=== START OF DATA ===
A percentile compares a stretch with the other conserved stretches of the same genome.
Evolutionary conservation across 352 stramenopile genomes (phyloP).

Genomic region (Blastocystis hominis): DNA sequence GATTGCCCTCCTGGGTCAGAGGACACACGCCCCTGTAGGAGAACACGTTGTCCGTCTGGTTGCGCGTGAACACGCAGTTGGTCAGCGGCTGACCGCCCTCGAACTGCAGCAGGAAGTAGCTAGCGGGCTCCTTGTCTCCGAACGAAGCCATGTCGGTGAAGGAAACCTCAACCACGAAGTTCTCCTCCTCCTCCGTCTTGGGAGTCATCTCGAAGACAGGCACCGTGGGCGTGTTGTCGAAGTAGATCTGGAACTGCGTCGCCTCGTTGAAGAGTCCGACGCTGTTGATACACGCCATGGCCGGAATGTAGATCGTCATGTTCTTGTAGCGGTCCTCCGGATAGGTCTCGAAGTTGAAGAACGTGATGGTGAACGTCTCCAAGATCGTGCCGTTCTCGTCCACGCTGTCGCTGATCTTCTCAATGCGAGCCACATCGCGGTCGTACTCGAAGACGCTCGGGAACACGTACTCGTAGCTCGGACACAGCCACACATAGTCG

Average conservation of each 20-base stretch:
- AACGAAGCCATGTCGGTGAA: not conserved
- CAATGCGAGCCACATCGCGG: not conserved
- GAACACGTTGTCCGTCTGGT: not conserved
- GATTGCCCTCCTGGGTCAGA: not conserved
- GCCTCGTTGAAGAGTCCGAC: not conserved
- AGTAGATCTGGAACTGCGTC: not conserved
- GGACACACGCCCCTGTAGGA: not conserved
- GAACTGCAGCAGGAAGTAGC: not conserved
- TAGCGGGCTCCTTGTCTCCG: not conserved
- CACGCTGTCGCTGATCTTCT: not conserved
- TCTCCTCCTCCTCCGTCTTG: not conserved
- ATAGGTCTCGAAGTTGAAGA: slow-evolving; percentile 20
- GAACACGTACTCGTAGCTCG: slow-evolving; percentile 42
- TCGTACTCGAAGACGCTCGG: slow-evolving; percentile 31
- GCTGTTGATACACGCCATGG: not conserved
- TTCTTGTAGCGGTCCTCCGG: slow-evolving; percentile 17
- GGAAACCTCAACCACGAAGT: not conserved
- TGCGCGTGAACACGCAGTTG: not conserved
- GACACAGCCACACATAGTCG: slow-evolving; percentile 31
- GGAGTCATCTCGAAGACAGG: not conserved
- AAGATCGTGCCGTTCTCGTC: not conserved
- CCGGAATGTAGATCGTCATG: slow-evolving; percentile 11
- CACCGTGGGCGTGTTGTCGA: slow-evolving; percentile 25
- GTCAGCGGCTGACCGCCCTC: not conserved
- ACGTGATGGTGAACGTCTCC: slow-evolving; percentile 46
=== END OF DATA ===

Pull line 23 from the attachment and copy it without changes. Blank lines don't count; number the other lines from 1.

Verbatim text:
- GACACAGCCACACATAGTCG: slow-evolving; percentile 31